Wednesday, April 24, 2019

Slavoj Zizek and the Madness of Eclecticism by Nickglais

Democracy and Class Struggle says we subjectively wanted to say something positive about Slavoj Zizek - the more we looked at his performance at the debate with Jordan Peterson we found no saving graces - Zizek is in transition from Marxism to the Madness of Electicism  - we fear his next destination will be Syncretism the home of the right and Post War Fascism.. 

The Slovoj Zizek statement to the Zizek /Peterson debate made no attempt to be an ordered refutation of a text like Jordan Peterson on the Communist Manifesto - it  was the  monologue of an intellectual dilettante suffering from the madness of eclecticism - eclecticism for Zizek is a virtue not a sin - which shows how far Zizek has  departed from Marxism.

The first question which we asked was why did Zizek not refute the Communist Manifesto Story of Jordan Peterson - it was an invitation to an open goal but Zizek although capable of demolishing Peterson's Story Telling did not.

The question of why he did not -  exposed his yet deeper links to Peterson  - or where Peterson and Zizek are joined at the hip Psycho Analysis.

See our comparison of Marxism and Psycho Analysis here :

Zizek loves the subjectivity of happiness as much as Peterson loves the subjectivity of Good and Evil.

Slavoj Zizek sort of identified happiness  with contemporary Confucian capitalist China - where nihilism  reigns - Maoism was a period of real happiness of the collective but you will not hear that from Zizek who propagates the Communist Horror Stories usually as anecdotes just as they are collapsing as objective evidence shatters the long held myths in the West about Maoist China.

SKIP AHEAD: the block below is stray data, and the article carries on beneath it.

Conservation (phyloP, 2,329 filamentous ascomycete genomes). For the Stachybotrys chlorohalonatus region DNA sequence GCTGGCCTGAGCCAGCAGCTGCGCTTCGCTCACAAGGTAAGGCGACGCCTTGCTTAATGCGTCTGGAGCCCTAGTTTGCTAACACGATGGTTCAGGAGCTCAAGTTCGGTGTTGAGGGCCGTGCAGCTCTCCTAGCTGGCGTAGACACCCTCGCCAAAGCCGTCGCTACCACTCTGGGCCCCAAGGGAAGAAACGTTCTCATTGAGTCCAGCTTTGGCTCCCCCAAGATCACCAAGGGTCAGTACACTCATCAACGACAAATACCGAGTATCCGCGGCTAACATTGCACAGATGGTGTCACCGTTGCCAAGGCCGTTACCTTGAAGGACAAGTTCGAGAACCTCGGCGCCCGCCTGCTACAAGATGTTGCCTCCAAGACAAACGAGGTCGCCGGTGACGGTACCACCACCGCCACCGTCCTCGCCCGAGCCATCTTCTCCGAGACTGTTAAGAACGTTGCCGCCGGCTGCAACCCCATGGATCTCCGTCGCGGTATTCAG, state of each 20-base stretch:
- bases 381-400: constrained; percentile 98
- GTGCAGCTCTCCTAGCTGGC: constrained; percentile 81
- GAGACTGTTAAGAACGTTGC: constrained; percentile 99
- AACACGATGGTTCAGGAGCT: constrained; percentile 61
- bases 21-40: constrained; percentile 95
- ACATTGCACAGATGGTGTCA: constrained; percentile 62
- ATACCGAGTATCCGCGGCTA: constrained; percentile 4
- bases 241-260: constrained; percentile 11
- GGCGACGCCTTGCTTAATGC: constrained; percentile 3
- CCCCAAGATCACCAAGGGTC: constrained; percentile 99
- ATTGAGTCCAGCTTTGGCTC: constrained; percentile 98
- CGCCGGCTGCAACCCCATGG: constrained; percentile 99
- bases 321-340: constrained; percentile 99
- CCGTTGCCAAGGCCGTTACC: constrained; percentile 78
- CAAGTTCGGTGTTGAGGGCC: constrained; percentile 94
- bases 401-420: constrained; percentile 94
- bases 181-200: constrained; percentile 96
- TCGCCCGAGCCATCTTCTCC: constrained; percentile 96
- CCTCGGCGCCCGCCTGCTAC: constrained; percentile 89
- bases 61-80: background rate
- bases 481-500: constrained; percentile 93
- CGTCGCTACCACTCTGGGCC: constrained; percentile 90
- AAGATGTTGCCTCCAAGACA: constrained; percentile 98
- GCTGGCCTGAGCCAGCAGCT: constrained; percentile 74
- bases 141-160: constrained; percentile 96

To say nothing about how Stalin has emerged the most popular in Russia that he has been since 1956 - not because Russians are psychotic and are mentally ill but because historical reality has broken through with new historical research and the Western nonsense about the Soviet Union is seen for what it is ideologically inspired propaganda sickness and projection of West's fears onto Communism which is personified in the living person of Jordan Peterson who sounds like a Senator Joseph McCarthy on a anti Communist Rant of Good and Evil which his audience loves.

Eclecticism is the practice of selecting and compiling doctrines from different contradictory systems of thought.

It is distinct from syncretism, the attempt to reconcile or combine contradictory systems, in that it does not attempt to resolve the contradictions between them.

We end unfortunately agreeing with Noam Chomsky saying Žižek is guilty of "using fancy terms like polysyllables and pretending you have a theory when you have no theory whatsoever," and also said that Žižek’s theories never go "beyond the level of something you can explain in five minutes to a twelve-year-old



Anonymous said...

Zizek = fake left
Peterson = fake right

I think the far right feel the same way about Peterson that you do about Zizek. Both are full of BS.

Anonymous said...

Could you give more definitions and examples of terms like eclectic and syncretic. Honestly confused.

Anonymous said...

Zizek is not a leftist or a rightist
He is simply a charlatan. He is not Sartre.
In itself, are there not valid eclectic and syncretic doctrines?

Is not Marxism a synthesis of French revolutionary doctrines, German Idealism, and English economics? Could Marxism not be called eclectic as well?

Honestly confused.

nickglais said...

Lenin said. Eclecticism is unsystematic and self contradictory random accumulation of theories. Marxism is a logical synthesis which resolves the contradictions in its component elements and in so doing sublates them

nickglais said...